| Convento


Jarred Alterman

Portugal, 2011


Review by Victoria Large

Posted on 10 May 2011

Source projected DVD

Categories The 2011 Independent Film Festival Boston

One of the simple pleasures of IFFB is seeing greater Boston get excited about off the radar, out-of-the-ordinary films. Case in point: director Jarred Alterman’s new documentary Convento - an impressionistic glimpse at avant-garde Dutch artists living in a Portuguese monastery - played to a sizable, engaged crowd at quarter to ten on a weeknight. The late hour actually seemed to suit Convento, which is less concerned with imparting information than it is with casting a kind of spell. It put me in mind of Theo, a four-minute short about another Dutch artist that played at IFFB a few years back. But where Theo was over in the space of a pop song, Convento’s hour long running time gives Alterman more room to stretch out and acquaint us with the unusual, compelling world of his subjects.

The film’s title refers to Convento São Francisco de Mértola in Mértola Village, Portugal, a centuries-old structure that originally held Christian relics and eventually housed Franciscan monks. It is now home to Geraldine Zwanikken, a visual artist and former prima ballerina who restored the Convento with her late husband Kees Zwanikken. Geraldine’s sons, Louis and Christiaan, live and work at the Convento as well. Alterman includes interviews with each of the Zwanikkens and features scenes of them going about the daily business of life at the Convento, including gardening and caring for their animals. One gets a sense of earthy simplicity from such scenes, and it’s refreshing to listen to Geraldine reflect on her life while she prepares a meal from fresh garden vegetables. Nevertheless, the film’s most distinctive sequences involve the kinetic sculptures created by Christiaan.

Christiaan’s artwork mixes robotics and organic elements in the form of found bones and body parts of wildlife (a note in the film’s credits assures viewers that no animals were intentionally killed during the making of the film). Alterman takes his time watching the sculptures and effectively uses them as a tool for defamiliarizing his audience with the natural world that surrounds the Convento. He frequently cuts from Christiaan’s creations to the many living animals that share the Convento with the Zwanikkens. As a result we see a beautiful cat, or a delicate butterfly, or the whorls of hair on a dog’s back, with fresh eyes. The film’s sound design aids in creating Convento’s uncommon reverie: Lawrence Dolan’s score blends with sounds from nature and the sculptures themselves, immersing the audience in a world that’s both alien and intriguing.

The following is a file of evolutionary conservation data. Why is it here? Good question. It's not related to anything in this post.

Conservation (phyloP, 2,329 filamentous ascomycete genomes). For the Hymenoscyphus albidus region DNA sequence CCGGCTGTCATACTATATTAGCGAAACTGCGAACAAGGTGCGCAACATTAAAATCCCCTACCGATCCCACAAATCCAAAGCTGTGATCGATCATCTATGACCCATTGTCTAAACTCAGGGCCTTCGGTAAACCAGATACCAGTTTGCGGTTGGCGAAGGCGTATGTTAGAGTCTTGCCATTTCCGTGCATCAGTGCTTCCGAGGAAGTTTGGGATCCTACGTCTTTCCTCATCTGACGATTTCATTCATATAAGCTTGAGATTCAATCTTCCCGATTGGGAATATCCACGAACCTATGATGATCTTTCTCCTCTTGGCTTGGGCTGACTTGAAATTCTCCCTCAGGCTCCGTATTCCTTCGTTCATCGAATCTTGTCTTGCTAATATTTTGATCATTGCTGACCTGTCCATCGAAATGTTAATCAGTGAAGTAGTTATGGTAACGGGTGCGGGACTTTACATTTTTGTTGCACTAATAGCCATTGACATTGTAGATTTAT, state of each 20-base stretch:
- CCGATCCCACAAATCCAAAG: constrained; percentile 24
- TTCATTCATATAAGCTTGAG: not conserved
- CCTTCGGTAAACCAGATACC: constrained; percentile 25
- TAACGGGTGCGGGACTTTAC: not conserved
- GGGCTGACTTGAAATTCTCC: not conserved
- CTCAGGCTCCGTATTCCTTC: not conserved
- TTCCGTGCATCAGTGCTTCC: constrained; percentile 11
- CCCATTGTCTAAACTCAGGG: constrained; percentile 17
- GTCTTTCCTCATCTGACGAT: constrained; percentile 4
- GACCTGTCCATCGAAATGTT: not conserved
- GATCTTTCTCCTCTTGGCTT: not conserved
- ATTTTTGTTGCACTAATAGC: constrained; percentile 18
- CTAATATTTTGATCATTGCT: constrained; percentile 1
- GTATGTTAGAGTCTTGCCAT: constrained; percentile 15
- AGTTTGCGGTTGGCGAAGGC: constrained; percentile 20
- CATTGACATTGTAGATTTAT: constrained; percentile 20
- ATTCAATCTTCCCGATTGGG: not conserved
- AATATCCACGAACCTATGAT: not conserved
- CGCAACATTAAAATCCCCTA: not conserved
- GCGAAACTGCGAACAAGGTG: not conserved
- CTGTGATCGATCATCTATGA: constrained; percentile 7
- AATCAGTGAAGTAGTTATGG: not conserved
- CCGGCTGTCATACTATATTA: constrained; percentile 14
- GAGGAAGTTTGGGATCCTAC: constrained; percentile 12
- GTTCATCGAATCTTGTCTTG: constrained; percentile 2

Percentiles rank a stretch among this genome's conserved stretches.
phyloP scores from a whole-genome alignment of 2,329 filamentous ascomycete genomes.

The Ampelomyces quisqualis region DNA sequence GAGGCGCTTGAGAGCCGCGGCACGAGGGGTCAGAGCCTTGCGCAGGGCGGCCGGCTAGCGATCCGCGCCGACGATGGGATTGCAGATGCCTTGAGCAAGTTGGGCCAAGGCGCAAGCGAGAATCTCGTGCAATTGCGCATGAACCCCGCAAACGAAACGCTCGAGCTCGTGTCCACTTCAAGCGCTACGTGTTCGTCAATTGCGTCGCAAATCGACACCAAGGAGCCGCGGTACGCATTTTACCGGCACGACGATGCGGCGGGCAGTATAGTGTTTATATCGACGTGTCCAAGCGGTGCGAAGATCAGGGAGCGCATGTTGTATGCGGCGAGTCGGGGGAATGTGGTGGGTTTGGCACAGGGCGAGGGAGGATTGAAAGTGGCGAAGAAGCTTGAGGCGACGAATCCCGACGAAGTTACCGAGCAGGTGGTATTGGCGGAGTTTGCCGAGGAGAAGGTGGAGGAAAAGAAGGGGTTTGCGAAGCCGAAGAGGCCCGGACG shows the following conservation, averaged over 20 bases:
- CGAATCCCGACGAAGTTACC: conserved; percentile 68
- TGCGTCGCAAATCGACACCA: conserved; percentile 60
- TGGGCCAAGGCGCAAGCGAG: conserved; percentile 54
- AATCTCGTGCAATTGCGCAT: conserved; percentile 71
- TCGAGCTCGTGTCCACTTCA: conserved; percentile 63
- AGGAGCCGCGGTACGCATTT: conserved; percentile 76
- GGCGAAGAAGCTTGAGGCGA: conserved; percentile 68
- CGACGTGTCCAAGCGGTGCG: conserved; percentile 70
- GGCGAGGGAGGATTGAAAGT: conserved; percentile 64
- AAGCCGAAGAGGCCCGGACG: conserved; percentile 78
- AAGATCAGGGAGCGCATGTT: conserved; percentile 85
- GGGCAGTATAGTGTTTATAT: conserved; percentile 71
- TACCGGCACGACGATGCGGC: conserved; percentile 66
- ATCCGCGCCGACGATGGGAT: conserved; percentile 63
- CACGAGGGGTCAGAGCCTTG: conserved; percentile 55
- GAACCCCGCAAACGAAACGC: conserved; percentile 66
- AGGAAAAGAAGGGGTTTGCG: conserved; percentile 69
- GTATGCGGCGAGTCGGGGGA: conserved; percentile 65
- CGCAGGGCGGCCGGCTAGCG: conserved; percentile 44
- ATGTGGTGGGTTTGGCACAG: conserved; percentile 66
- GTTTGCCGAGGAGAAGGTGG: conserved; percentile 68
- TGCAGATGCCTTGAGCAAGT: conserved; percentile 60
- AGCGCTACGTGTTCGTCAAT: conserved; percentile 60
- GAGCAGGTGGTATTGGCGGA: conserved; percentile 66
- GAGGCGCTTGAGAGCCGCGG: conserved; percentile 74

This is a film of slow, strange rhythms, one that does ultimately feel more like a short than a typical feature documentary. There is little explanation of what we’re seeing, so at times we aren’t really sure. During the Q&A that followed the film, Alterman notably confessed that he was beset with doubts after viewing his abstract original cut, so he spent a considerable amount of money for access to archival footage and assembled an “HBO documentary” instead. Disappointed with the more straightforward cut, he reverted to something much similar to the earlier draft. (It should be noted that one of the few bits of archival footage that remains, featuring a young Geraldine during her dancing career, is striking and well chosen.) The result raises some interesting questions about documentary filmmaking in general. How much do we really need to know in order to feel transported into someone else’s world? In the case of Convento, one does leave with the feeling of having visited somewhere special, despite, or perhaps even because of, the film’s moments of willful obscurity.

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